PUT-IN-BAY, Ohio One of Lake Erie's most recognizable monuments is getting much-needed repairs, three years after a 500-pound piece of granite fell 300 feet from the observation deck.
Perry's Victory and International Peace Memorial on South Bass Island is getting about $7.6 million in federal stimulus money, marking the start of the first major restoration of the cracked and waterstained 94-year-old monument.
"The elements out here on Lake Erie are harsh," park Superintendent Blanca Alvarez Stransky said.
The towering column commemorates Commodore Oliver Hazard Perry's victory over the British in the War of 1812. It attracts about 200,000 visitors a year.
The stimulus money is just a fraction of the money required for the 352-foot structure, which needs about $16 million more in repairs including fixing a 2-foot-wide hole in the plaza created by the falling piece of granite, Alvarez Stransky said.
But the stimulus money is a great start, Alvarez Stransky said. The money also will be used to make safety repairs to the monument's 1930's-era elevator. That work is to begin in August. Repairs to the observation deck, including waterproofing, will begin next spring.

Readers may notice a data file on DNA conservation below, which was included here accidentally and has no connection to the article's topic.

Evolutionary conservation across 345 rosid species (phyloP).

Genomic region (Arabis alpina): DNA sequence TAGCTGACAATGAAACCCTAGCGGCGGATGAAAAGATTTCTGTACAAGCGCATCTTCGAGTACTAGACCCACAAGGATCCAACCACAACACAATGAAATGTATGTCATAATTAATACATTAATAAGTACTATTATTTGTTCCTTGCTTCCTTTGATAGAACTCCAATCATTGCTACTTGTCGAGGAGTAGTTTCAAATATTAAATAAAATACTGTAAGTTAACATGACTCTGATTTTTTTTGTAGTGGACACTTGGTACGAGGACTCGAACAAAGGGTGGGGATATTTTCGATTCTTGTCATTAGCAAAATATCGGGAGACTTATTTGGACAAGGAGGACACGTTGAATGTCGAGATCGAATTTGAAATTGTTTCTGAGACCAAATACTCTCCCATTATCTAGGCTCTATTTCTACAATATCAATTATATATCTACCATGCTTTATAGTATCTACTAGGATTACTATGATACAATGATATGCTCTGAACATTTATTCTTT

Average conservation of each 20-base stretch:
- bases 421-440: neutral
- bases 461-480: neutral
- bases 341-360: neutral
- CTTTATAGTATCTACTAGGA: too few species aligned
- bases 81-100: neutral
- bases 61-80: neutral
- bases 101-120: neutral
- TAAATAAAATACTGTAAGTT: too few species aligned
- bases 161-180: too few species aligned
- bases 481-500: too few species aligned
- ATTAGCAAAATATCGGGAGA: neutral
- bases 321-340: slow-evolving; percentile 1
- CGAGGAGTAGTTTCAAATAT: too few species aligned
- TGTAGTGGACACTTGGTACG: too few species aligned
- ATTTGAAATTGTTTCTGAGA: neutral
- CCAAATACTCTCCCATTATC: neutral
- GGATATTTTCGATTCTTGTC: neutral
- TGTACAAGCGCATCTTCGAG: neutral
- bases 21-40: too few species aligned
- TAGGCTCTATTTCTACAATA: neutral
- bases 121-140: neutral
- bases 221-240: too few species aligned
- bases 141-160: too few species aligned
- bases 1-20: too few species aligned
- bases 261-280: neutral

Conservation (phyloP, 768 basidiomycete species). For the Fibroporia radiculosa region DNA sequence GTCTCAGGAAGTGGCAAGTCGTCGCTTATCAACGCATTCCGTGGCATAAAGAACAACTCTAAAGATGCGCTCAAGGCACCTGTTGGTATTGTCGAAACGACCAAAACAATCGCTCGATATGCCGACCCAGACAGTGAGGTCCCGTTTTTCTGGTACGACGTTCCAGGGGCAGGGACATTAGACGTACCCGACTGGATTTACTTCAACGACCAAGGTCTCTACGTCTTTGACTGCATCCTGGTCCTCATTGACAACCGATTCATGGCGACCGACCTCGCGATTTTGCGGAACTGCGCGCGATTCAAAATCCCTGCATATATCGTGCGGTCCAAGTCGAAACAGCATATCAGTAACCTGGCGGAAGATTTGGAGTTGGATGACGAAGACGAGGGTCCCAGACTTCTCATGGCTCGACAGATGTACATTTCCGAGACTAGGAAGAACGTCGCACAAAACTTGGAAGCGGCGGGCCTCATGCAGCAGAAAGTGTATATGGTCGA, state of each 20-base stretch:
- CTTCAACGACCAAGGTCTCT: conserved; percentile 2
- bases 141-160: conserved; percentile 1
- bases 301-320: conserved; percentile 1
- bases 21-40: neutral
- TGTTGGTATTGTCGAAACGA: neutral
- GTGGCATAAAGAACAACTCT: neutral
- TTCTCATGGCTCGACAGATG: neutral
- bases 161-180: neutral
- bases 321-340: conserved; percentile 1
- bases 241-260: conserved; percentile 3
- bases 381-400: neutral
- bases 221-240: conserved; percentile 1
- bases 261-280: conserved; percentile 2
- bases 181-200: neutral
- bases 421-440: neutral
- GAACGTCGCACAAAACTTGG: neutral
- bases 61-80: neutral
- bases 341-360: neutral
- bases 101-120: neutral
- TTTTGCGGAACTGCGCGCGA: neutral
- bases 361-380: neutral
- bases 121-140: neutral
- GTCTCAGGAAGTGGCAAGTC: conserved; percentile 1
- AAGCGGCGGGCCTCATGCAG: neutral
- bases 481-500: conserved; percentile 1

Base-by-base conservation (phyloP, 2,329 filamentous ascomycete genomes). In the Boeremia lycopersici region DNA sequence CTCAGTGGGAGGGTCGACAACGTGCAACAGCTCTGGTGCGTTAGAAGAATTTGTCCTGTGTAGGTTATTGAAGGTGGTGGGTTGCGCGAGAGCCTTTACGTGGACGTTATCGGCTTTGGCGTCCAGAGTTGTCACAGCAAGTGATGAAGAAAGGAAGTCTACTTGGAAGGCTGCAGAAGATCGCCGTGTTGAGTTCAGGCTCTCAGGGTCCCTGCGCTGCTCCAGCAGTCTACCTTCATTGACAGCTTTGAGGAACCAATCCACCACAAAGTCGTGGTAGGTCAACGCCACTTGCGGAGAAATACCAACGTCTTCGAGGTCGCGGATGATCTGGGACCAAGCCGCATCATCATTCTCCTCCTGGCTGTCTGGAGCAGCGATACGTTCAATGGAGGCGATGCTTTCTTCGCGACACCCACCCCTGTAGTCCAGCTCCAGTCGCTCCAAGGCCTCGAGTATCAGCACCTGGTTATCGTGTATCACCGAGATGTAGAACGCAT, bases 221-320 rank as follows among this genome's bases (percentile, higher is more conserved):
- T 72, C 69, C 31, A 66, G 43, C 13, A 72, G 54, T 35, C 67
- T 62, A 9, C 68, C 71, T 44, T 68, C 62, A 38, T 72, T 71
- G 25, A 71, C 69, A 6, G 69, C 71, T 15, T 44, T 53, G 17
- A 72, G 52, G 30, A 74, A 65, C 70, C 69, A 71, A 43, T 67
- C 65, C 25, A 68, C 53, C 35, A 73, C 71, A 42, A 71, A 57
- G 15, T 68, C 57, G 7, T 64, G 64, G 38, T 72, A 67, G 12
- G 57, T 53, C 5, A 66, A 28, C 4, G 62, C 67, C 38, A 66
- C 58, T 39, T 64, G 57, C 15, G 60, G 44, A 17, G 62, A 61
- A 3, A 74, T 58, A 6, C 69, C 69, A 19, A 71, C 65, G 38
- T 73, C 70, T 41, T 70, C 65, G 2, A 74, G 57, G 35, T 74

The island monument in the village of Put-in-Bay is about 12 miles offshore of Port Clinton, in north-central Ohio.
About $750 million in stimulus money will go to restore and repair national parks nationwide, including the Perry monument and two other national parks in Ohio, Interior Secretary Ken Salazar said Wednesday.
About $7.8 million will be used for projects at Cuyahoga Valley National Park, including the removal of four abandoned gas and oil wells and upgrades to nine miles of railroad track used by a scenic rail line.
The funding helps cut into $43 million in deferred maintenance at the park, Superintendent John Debo said.
In southern Ohio, the Hopewell Culture National Historical Park in Chillicothe will get $2 million for a new collection storage facility to house 150,000 prehistoric pottery and other artifacts.
Most of the artifacts are now in a storage basement, said Rick Perkins, acting superintendent and chief ranger.
The park, which attracts about 40,000 visitors annually, protects earthworks and other remnants of an ancient Native American culture that flourished in the Ohio River valley about 2,000 years ago.